As expected, former comic actor Jimmy Morales won Guatemala’s presidential runoff Sunday, besting former first lady Sandra Torres by a margin of more than two-to-one.
Riding a wave of widespread popular discontent with a political elite widely seen as corrupt — including former vice president Roxana Baldetti and former president Otto Pérez Molina, both of whom are in jail pending corruption charges — Morales easily captured the presidency with over 67% of the vote.
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That was the easy part.
As a political neophyte, Morales will have a steep learning curve in office, especially if he wants to carry forward the agenda of electoral and political reforms that can could make Guatemala’s government more permanently transparent and accountable.
Though he ran under the banner of a small conservative party founded a few years ago by retired conservative generals, the Frente de Convergencia Nacional (FCN, National Convergence Front), it holds just 11 seats in Guatemala’s unicameral Congreso (Congress). That means that Morales is going to have to build a congressional majority nearly from scratch. The good news is that Guatemala’s political parties are so personality-driven that the collapse of Pérez Molina, Torres and former presidential frontrunner Manuel Baldizón means there will be ample room for legislators to join the Morales bandwagon. The bad news is that many of those legislators are part of Guatemala’s corruption problem, and they have no incentive to enact reforms that will make graft even more difficult and establish roadblocks to the political financing they will need to further their own political careers.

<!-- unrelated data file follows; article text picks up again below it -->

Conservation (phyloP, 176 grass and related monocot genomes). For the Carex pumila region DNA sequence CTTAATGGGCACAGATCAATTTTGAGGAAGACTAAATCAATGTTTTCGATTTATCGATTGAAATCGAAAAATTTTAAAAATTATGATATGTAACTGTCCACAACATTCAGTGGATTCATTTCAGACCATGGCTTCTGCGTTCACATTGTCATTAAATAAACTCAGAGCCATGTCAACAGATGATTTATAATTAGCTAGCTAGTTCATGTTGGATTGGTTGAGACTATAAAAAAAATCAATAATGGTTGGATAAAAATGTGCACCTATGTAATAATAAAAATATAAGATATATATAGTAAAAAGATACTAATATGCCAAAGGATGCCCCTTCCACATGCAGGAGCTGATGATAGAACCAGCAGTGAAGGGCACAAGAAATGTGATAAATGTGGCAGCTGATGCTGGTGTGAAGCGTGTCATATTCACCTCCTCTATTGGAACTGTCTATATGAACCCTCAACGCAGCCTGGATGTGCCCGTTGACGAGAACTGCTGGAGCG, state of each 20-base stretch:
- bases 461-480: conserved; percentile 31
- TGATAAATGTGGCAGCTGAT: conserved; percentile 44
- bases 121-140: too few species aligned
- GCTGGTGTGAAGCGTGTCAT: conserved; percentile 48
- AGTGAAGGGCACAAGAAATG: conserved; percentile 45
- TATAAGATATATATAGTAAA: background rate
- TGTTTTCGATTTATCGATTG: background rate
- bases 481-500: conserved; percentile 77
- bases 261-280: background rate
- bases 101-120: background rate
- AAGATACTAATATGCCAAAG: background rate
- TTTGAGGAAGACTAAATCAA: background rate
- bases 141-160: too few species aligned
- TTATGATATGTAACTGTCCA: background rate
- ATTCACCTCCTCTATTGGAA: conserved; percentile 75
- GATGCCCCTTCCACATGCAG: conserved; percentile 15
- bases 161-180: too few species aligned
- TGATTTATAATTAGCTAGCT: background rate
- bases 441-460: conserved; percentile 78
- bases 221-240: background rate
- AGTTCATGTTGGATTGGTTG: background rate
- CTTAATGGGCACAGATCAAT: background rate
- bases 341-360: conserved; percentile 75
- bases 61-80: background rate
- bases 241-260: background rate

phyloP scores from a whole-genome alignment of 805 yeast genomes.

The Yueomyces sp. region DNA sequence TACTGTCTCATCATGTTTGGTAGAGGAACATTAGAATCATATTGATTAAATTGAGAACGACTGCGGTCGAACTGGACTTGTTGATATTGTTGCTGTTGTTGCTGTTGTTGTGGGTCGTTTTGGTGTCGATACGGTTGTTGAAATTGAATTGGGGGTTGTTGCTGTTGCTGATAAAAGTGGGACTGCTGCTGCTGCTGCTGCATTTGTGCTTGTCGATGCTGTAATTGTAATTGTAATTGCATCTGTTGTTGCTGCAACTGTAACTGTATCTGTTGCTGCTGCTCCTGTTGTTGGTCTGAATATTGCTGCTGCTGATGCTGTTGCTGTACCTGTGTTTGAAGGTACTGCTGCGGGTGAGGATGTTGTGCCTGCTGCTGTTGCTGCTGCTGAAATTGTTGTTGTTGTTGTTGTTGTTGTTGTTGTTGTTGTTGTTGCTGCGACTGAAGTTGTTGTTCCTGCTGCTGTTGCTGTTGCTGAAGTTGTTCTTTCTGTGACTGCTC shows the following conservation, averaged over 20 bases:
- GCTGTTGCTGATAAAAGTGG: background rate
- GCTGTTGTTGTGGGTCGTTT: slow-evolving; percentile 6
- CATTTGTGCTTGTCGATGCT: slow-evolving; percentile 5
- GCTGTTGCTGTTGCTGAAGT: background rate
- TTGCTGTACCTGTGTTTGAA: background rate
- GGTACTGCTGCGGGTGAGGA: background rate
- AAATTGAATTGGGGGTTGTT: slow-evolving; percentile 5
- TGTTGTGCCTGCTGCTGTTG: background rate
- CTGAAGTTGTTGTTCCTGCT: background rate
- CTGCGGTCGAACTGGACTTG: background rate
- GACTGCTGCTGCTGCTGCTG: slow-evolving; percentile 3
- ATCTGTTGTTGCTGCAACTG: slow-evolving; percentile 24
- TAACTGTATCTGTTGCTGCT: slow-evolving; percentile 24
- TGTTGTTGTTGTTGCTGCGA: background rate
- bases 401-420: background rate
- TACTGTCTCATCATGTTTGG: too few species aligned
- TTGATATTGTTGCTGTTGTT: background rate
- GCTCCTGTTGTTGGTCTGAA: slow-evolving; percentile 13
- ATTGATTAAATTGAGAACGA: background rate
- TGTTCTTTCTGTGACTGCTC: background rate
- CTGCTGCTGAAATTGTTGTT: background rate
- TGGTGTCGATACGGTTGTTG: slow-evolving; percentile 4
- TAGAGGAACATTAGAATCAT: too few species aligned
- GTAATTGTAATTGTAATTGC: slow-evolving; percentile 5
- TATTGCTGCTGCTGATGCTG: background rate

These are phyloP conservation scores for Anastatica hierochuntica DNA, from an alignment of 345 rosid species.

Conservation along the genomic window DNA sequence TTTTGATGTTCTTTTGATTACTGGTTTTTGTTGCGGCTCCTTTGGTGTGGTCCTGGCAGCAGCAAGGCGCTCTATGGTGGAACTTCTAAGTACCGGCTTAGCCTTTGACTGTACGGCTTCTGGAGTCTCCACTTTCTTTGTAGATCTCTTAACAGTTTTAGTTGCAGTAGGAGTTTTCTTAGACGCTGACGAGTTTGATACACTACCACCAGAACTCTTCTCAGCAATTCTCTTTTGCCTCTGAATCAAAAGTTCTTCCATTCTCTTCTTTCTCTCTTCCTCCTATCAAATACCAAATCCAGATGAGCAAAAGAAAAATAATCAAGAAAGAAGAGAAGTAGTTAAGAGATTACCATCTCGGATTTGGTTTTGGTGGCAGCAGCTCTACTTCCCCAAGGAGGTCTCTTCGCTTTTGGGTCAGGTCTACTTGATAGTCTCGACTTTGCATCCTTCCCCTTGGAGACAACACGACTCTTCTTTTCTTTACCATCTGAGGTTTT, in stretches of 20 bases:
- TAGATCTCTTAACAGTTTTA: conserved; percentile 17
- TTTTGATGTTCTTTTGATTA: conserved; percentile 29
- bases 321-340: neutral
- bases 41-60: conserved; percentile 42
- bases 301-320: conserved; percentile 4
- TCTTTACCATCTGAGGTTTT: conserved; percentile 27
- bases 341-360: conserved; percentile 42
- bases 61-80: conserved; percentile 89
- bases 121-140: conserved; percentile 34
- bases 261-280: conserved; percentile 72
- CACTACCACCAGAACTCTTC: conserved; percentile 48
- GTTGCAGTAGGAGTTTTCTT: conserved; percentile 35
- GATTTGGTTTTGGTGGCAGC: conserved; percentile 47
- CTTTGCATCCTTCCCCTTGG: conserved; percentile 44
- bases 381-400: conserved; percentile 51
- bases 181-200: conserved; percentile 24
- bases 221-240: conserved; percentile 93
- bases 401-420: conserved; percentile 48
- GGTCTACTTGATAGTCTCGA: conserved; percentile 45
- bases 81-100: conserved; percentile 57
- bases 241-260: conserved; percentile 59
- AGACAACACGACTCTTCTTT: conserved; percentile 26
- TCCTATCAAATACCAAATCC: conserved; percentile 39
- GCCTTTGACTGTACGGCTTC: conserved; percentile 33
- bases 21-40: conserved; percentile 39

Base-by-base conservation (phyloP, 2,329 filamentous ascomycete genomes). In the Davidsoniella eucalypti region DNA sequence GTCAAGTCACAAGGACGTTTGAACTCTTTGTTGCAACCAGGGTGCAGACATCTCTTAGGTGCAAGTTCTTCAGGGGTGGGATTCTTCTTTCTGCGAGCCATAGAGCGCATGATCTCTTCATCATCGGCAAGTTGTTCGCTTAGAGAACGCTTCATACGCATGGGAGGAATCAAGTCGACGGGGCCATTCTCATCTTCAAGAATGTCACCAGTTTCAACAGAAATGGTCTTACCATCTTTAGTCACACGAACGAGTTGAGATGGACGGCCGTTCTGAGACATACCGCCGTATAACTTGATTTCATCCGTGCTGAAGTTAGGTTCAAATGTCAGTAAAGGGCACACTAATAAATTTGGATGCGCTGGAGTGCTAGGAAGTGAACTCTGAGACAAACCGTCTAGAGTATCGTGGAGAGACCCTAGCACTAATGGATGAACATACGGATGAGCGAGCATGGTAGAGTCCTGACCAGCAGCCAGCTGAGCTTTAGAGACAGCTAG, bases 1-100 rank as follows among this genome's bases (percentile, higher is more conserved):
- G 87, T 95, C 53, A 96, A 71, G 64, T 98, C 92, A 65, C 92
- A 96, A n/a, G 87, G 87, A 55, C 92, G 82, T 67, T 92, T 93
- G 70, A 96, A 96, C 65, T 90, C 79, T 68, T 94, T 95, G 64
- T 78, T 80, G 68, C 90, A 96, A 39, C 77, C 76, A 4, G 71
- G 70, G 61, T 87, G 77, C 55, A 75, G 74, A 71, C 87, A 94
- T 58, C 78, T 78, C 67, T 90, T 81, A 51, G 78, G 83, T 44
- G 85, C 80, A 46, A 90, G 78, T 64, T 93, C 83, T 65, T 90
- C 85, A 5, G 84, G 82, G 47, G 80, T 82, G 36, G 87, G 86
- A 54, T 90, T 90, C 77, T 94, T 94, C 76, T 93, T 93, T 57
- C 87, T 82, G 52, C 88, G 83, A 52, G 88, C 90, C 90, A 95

Meanwhile, Morales’s landslide obscures the fact that a lot of Guatemalans — even those who voted for him — are worried about the right-wing flavor of his campaign. Though Morales attracted a broad coalition of voters who are eager to flush the corrupt political elite out of power, there’s far more hesitation about Morales himself.
A socially conservative evangelical, Morales is anti-abortion, anti-LGBT rights and he has the support of much of the military elite, through the FCN and otherwise. He’s argued for the outright annexation of Belize, for example, and he’s otherwise embraced nationalist positions. Other critics point out that many of his skits, over a long career in television, are rooted in racial and ethnic stereotypes, which could breed distrust among indigenous Mayan and other communities that have often been mistreated by Guatemala’s military and democratic governments alike.